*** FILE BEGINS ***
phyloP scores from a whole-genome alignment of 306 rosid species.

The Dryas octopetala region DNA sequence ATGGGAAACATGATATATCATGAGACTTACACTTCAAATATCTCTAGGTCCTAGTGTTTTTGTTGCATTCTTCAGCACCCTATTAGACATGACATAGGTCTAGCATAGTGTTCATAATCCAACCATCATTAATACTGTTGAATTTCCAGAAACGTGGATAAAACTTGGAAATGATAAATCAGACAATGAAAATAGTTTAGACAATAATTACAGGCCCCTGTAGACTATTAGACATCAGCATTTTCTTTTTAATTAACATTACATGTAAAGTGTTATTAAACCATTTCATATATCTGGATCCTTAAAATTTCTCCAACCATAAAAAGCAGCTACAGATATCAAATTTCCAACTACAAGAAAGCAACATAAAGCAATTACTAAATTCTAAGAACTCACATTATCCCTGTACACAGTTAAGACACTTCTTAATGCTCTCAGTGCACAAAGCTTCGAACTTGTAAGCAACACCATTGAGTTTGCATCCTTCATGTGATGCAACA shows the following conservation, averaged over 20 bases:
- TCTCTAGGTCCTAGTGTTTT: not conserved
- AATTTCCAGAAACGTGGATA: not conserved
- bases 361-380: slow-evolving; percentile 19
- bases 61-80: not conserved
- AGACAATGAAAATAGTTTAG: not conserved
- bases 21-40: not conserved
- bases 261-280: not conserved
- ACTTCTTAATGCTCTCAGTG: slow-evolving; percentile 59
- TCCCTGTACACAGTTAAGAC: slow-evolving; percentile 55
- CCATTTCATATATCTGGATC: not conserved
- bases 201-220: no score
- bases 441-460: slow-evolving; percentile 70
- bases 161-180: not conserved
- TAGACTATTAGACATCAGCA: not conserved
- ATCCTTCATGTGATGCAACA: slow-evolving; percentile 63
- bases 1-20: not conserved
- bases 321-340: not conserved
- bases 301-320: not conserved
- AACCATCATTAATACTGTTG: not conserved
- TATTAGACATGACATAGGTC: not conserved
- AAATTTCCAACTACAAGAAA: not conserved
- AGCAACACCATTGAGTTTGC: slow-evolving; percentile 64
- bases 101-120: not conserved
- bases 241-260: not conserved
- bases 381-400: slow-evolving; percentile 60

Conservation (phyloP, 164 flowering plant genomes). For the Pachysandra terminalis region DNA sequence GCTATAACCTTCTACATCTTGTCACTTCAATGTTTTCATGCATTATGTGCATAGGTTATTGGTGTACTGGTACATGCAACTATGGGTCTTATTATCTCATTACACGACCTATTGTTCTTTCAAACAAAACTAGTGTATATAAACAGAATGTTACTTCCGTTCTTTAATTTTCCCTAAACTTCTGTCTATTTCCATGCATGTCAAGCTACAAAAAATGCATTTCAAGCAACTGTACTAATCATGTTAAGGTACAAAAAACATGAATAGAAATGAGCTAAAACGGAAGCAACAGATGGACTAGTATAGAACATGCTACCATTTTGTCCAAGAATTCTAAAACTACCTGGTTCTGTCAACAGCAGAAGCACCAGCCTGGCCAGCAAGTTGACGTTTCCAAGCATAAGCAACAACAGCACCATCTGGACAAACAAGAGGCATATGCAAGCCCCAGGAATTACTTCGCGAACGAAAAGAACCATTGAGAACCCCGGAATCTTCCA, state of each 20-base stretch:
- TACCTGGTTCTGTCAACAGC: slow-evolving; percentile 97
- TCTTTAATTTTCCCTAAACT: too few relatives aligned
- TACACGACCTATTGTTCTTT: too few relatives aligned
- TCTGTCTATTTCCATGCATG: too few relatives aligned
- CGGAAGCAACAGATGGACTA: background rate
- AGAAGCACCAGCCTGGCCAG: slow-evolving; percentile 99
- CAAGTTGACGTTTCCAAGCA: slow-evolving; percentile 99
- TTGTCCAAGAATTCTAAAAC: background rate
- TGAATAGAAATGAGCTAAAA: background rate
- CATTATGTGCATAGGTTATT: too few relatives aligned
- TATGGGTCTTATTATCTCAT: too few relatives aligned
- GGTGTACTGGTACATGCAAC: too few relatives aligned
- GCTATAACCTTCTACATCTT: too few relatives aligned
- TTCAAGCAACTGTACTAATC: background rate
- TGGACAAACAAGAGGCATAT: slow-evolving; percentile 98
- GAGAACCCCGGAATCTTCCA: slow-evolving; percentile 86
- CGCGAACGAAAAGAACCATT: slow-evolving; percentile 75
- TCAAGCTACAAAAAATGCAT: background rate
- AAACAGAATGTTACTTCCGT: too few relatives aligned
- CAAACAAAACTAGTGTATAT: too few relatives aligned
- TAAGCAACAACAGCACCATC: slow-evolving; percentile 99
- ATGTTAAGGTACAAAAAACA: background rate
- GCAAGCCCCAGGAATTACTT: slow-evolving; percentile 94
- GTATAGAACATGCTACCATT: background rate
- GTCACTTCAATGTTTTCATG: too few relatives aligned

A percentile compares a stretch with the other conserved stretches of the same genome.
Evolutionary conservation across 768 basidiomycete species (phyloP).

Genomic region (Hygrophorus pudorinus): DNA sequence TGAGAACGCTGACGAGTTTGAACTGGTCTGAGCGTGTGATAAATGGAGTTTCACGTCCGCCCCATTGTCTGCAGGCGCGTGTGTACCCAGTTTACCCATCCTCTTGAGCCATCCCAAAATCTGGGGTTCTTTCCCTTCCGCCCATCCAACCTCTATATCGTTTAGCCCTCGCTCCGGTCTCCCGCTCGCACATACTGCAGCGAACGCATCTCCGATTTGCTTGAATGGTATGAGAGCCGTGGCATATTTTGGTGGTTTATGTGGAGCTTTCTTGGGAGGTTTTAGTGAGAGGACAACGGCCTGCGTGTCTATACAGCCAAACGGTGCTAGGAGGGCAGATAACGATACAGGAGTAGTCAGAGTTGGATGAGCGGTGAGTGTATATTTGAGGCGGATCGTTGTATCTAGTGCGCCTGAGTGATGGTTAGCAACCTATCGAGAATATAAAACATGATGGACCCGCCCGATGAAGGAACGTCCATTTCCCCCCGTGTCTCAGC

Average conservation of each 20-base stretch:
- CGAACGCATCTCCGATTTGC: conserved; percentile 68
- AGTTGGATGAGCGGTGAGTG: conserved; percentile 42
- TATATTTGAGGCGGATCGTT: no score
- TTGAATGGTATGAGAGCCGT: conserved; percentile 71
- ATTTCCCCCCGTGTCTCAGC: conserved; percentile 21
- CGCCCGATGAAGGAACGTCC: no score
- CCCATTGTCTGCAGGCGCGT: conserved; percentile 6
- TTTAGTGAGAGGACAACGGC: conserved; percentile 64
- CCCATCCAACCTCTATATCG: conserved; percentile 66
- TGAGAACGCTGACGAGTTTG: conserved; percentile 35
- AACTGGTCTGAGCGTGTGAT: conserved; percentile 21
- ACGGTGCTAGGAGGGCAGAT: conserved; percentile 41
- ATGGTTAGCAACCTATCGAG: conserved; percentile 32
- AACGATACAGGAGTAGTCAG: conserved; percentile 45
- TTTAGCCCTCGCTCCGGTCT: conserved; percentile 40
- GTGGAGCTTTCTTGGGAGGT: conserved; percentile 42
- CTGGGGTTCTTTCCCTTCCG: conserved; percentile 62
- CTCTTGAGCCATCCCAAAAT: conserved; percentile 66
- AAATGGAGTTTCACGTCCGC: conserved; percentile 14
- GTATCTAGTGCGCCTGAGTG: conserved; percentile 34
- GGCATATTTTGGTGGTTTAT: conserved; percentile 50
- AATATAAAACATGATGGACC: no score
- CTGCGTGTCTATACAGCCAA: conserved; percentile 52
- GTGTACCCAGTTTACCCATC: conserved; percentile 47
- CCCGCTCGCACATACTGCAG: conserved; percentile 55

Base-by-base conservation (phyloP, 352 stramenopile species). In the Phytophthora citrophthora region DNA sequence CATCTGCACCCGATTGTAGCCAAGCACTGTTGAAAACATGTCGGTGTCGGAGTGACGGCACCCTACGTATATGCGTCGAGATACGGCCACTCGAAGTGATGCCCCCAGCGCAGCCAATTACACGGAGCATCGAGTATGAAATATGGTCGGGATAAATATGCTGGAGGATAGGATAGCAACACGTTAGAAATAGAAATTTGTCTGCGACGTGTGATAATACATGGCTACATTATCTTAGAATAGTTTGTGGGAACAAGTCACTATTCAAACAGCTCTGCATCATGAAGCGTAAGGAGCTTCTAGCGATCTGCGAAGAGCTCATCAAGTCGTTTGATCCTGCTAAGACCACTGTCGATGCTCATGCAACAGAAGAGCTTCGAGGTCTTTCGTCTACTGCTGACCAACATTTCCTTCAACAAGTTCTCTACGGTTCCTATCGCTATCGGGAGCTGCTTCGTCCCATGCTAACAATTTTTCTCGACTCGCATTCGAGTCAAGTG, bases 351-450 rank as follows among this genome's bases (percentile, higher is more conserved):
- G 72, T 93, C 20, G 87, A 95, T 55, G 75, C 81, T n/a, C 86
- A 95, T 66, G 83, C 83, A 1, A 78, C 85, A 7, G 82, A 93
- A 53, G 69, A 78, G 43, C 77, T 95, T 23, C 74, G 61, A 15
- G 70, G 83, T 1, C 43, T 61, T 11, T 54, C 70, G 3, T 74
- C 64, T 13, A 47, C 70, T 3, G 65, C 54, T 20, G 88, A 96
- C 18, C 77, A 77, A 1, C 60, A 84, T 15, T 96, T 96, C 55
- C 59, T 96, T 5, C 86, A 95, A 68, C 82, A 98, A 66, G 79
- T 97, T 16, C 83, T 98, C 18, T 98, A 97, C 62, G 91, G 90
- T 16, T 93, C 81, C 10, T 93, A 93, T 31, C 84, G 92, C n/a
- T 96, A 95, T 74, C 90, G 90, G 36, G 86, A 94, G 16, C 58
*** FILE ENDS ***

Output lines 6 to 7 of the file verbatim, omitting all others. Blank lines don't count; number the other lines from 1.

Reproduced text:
- bases 61-80: not conserved
- AGACAATGAAAATAGTTTAG: not conserved